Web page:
Deadly Chattanooga bus crash Bruce Garner/Chattanooga Fire Department via Chattanooga Times Free Press via AP
In this photo provided by the Chattanooga Fire Department via Chattanooga Times Free Press, Chattanooga Fire Department personnel work the scene of a fatal elementary school bus crash in Chattanooga, Tenn., Monday, Nov. 21, 2016. In a news conference Monday, Assistant Chief Tracy Arnold said there were multiple fatalities in the crash. (Bruce Garner/Chattanooga Fire Department via Chattanooga Times Free Press via AP)

A video shows what a former Tennessee school bus driver was doing before he fatally crashed a bus carrying elementary school students.

Johnthony Walker, then 24 years old, was driving the school bus on Nov. 21, 2016, when it flipped and crashed into a tree, killing six young children who attended Woodmore Elementary School in Chattanooga and injuring many others. He was accused of driving recklessly while the bus was carrying 37 students.

During Walker’s, a video from the bus was played in court that showed Walker with his phone in hand as children boarded the vehicle. According to ABC News, prosecutor Crystle Carrion argued, “It all could have been avoided if Johnthony Walker had slowed down below the speed limit and stayed off his phone.”

In February, Walker pleaded not guilty to six counts of vehicular homicide and many other charges, 34 in total. His attorney, Amanda Dunn, has argued that the police did not investigate whether or not Walker swerved the bus to avoid hitting an oncoming white van. Dunn added, “[There is] no justice in convicting a man based on conjecture, and that is what the state wants to do.”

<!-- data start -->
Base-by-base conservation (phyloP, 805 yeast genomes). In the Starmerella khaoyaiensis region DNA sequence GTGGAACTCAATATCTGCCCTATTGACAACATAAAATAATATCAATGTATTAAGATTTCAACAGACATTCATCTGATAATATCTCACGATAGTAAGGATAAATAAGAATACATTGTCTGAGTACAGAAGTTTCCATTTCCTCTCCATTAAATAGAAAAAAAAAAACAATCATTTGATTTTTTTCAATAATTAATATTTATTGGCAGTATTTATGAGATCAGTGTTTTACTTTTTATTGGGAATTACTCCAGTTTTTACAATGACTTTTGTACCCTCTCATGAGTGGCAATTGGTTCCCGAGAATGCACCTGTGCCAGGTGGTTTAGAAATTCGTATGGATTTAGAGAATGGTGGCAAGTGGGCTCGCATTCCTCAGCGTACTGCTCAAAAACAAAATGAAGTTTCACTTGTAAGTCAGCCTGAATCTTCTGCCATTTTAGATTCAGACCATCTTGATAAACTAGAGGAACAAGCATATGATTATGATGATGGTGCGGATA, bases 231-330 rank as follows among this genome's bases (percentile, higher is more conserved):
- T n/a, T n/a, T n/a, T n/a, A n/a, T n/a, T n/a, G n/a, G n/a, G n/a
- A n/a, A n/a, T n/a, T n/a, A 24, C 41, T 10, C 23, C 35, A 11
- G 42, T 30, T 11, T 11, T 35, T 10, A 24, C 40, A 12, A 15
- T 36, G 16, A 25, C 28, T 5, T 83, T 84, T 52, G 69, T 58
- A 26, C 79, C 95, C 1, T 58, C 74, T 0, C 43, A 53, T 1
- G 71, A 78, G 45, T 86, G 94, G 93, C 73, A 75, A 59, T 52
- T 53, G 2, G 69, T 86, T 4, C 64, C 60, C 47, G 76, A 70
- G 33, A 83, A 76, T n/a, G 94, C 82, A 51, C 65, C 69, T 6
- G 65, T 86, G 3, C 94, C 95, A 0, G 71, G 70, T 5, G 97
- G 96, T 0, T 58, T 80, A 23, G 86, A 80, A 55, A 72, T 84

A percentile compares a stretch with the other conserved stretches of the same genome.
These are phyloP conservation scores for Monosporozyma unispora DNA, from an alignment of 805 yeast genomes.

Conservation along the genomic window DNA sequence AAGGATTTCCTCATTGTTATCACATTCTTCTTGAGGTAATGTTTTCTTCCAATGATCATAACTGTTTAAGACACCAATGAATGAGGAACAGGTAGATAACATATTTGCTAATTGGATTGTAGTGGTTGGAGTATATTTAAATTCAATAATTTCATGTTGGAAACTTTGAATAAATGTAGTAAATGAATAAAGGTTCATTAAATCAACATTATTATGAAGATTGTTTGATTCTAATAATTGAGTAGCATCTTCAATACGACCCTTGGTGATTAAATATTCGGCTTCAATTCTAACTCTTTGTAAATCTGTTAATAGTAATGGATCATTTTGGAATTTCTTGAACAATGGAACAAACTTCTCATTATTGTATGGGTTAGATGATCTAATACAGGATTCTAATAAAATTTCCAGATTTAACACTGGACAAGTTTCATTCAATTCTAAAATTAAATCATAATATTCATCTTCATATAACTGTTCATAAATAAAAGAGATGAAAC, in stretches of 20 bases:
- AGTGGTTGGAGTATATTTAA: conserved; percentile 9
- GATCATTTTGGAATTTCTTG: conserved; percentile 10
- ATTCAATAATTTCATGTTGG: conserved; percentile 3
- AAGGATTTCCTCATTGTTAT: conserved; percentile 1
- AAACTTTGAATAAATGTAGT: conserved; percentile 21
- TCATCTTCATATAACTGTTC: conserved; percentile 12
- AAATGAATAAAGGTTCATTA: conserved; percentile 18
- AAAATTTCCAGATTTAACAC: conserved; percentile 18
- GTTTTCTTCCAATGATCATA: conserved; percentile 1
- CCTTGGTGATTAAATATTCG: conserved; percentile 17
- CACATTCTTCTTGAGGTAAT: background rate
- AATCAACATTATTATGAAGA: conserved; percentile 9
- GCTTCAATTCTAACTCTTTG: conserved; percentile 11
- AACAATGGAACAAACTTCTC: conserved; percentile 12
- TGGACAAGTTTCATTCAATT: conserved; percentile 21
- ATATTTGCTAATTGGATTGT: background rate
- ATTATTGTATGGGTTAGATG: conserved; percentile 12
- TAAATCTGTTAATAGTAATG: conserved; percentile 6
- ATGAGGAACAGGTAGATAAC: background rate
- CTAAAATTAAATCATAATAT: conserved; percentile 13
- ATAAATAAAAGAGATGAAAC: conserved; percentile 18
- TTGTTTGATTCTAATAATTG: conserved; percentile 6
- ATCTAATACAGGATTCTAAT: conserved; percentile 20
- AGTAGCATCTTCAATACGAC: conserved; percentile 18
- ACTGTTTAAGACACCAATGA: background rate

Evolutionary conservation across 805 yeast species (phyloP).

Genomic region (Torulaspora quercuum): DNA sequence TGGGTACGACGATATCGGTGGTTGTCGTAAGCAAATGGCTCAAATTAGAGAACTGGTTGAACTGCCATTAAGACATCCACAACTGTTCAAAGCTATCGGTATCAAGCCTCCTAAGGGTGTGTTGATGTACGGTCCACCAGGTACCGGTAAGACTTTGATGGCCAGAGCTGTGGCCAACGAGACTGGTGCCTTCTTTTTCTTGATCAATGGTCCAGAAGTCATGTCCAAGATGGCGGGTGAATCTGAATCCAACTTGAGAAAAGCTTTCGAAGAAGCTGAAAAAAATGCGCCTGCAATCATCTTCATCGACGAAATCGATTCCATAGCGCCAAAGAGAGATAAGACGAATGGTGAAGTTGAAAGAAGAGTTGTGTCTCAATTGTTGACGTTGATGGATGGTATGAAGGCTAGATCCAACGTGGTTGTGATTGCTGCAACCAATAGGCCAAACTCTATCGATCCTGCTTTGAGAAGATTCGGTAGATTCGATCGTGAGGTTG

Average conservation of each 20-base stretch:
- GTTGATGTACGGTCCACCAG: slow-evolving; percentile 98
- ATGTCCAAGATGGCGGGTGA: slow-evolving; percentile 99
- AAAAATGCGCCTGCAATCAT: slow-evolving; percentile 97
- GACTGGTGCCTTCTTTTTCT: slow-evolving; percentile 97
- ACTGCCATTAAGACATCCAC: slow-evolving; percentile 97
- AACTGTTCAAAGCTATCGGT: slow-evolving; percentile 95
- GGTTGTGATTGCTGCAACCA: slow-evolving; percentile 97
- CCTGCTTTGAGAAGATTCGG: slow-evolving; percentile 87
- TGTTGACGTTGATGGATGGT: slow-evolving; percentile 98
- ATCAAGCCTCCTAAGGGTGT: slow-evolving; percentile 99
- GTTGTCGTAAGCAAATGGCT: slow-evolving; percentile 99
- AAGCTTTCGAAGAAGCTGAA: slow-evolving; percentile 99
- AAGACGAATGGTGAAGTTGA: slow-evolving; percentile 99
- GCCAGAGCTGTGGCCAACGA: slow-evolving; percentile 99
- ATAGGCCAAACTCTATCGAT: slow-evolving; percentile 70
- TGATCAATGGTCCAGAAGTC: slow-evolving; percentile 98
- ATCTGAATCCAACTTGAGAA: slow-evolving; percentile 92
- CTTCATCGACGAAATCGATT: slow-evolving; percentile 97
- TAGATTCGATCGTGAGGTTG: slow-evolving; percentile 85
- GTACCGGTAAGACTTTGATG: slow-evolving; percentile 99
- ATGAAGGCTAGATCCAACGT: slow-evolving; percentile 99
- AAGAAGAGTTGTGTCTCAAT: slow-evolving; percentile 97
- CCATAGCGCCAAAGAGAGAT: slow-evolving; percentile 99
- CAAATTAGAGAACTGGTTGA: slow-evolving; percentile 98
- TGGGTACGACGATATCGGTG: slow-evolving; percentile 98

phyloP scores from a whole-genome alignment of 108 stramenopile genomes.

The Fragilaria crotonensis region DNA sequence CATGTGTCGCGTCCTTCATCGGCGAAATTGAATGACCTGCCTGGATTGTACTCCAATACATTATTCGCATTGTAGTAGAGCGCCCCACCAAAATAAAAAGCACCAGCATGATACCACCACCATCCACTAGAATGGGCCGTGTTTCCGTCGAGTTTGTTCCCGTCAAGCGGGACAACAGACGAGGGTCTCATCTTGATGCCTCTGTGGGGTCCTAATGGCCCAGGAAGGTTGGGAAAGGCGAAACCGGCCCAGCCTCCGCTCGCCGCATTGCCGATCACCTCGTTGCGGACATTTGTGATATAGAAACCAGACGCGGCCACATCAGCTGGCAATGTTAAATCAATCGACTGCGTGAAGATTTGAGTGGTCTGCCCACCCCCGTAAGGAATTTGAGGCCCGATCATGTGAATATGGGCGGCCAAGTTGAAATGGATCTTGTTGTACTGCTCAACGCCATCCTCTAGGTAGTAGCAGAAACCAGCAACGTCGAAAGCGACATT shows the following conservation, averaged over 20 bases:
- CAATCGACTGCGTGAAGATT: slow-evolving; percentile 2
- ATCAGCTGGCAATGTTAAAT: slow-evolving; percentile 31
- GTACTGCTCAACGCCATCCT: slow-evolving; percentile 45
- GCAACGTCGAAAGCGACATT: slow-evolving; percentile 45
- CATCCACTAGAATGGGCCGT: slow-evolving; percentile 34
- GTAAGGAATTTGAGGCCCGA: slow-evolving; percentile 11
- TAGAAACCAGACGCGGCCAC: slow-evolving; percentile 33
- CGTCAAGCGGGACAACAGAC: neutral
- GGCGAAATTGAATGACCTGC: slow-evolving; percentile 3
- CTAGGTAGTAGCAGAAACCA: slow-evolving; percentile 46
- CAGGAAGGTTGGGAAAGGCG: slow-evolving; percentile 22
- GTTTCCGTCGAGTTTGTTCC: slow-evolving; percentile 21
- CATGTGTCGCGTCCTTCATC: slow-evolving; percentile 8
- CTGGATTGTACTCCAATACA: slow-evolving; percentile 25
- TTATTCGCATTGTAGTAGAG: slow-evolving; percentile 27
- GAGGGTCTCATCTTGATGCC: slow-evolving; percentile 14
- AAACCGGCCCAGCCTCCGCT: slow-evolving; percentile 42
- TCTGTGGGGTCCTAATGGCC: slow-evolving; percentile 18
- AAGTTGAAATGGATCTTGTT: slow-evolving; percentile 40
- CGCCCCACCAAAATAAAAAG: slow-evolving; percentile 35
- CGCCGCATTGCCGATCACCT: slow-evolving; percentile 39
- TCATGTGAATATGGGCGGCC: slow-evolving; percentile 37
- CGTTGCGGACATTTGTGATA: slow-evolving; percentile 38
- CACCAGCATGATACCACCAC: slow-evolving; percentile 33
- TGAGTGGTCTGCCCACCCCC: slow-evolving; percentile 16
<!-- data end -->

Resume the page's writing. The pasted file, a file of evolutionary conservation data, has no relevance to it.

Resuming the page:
In the initial reports following the incident, one parent claimed that Walker asked the kids, “Are you all ready to die?” just before the crash. Another parent, who lost her own daughter, said she repeatedly complained about Walker’s behavior months prior to the incident. She said Walker would torment the students by doing things like “slamming on brakes on purpose, making all the kids hit their heads.”

It was also revealed that his license was previously suspended for a month in 2014. Authorities believe speed was a factor in the deadly incident, but have ruled out drugs and alcohol as explanations for the crash.


This post was originally published on February 28, 2018.

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